Phelps: I have never heard that.

Williams: We got this guys, we got this. Developer experience is an incredibly important thing. It's often also known by the term ergonomics. It's the idea of how awesome and intuitive is a programming language to use? Fundamentally, many languages have focused on this. Also, some languages have chosen not to focus on this. For your language of choice, how does your language approach ergonomics? Why does it value it, or why does it not? I'm going to make Bryan answer about Assembly for this one.

Phelps: Well done.

Cantrill: Yes, so actually the reason I cringe at velocity by the way is because the developer is not a projectile. I think ergonomics is a much better term. Ergonomics humanizes us. And fundamentally this is a craft. And when we talk about developer velocity, we dehumanize ourselves and we allow ourselves to be categorized as projectiles.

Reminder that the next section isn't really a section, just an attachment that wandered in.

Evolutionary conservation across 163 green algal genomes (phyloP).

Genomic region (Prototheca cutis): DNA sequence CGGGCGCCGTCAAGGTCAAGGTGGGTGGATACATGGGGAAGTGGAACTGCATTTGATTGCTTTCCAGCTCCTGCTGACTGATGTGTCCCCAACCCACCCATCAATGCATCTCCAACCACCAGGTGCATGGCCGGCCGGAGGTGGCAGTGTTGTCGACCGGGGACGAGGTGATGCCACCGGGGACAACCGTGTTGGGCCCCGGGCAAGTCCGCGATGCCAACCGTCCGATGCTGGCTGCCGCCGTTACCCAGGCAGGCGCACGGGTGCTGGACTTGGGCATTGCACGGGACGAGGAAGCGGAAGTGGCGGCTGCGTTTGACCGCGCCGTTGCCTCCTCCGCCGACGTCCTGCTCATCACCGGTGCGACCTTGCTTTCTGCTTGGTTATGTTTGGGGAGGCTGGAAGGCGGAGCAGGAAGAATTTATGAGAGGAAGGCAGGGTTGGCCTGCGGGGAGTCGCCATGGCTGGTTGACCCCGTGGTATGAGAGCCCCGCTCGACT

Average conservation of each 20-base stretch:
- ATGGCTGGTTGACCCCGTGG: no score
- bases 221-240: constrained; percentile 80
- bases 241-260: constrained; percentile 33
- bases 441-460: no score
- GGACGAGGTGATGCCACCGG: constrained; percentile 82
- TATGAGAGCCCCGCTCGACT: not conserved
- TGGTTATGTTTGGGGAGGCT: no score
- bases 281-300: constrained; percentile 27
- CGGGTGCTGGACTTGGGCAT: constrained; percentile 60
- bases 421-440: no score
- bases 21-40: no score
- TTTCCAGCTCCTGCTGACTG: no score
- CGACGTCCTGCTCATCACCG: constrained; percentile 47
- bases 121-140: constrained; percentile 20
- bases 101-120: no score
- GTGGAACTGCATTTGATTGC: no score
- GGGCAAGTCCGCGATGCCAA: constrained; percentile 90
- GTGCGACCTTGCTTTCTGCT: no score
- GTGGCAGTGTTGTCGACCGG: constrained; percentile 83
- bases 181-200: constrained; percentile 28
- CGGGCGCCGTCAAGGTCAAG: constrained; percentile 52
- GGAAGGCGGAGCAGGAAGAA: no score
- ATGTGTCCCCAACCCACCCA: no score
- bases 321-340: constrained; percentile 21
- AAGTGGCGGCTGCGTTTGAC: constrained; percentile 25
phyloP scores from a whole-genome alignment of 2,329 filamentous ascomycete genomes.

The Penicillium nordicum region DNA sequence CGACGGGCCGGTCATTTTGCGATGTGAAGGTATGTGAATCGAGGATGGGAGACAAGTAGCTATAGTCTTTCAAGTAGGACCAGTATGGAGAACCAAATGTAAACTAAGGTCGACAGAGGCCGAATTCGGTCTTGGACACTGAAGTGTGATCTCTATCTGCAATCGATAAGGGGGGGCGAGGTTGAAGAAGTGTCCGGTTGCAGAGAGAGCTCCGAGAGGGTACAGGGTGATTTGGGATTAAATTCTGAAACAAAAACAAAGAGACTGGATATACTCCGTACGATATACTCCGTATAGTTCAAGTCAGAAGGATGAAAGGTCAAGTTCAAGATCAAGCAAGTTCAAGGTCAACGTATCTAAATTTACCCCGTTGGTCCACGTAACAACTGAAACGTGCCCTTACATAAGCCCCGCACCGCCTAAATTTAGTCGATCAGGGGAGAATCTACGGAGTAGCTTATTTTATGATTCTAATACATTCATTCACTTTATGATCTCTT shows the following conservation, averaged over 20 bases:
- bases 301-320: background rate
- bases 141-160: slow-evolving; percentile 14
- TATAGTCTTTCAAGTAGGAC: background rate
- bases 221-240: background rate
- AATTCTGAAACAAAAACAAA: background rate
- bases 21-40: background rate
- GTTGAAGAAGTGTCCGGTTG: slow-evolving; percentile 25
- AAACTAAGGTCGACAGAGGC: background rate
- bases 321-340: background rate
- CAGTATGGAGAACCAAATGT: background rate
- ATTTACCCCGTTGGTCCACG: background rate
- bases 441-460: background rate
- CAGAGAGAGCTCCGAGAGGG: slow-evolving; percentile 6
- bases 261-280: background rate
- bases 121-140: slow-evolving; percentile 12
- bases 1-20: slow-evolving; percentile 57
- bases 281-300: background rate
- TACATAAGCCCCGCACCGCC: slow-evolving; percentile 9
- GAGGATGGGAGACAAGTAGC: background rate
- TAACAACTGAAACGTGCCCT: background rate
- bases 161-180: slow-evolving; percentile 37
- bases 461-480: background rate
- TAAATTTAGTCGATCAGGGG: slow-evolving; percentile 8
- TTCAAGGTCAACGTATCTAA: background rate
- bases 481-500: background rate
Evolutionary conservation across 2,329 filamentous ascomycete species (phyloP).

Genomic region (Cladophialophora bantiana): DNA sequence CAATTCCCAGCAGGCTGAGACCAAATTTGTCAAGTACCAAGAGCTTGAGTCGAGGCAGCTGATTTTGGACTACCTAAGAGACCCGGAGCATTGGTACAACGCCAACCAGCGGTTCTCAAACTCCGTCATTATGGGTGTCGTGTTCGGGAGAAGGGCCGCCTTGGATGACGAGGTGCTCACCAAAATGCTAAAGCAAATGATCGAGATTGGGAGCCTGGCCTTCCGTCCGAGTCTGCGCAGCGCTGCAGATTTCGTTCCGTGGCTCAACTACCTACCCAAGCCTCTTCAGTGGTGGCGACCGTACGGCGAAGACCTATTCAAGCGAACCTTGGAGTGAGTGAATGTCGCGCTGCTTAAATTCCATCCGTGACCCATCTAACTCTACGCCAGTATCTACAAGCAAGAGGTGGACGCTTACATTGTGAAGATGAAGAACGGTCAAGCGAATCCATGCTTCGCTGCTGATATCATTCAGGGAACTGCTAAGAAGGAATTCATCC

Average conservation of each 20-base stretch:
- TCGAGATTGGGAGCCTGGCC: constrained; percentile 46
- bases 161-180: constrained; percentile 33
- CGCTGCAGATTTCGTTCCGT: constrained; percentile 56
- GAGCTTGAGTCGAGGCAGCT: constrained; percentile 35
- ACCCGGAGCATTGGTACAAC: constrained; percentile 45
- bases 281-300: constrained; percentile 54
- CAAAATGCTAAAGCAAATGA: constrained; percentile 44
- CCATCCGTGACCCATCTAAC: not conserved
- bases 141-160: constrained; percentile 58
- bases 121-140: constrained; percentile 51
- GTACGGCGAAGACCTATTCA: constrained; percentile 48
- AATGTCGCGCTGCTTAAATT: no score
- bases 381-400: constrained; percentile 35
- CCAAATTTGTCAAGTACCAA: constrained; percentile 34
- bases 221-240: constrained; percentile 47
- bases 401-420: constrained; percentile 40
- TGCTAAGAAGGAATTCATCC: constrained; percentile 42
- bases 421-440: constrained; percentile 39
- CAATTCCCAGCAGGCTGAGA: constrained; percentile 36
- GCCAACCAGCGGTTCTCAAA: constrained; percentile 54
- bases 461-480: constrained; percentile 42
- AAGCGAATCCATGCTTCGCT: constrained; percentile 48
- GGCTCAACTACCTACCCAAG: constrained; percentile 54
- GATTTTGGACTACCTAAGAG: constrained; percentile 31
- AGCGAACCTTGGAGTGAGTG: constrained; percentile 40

Williams: I mean, this is why I said the capitalist version. If it's not clear, I'm not pro capitalism. Anyways, continue.

Cantrill: But capitalism and art are not mutually exclusive so ...

Williams: We'll take this to the parking lot.

Cantrill: That's good. I believe I can be a capitalist and a software engineer, but maybe not. You're going to force me to answer ergonomics for Assembly. So I'll give you a classic example. When we look at Assembly, you're not actually writing machine code. You are writing in a very slightly higher level language than the actual machine. We use an Assembler to actually generate the actual machine code. You would think, “What ergonomics are there to be had?” But infamously, the register ordering is actually flipped between what's called the Intel Syntax and the AT&T Syntax. I don't write that much Assembly. I mean, it's unusual for me to write Assembly. You write Assembly when it is either performance critical, when it's using a micro architecture feature that you can't get to encode, or it is [inaudible 00:23:57] you do use Assembly for that.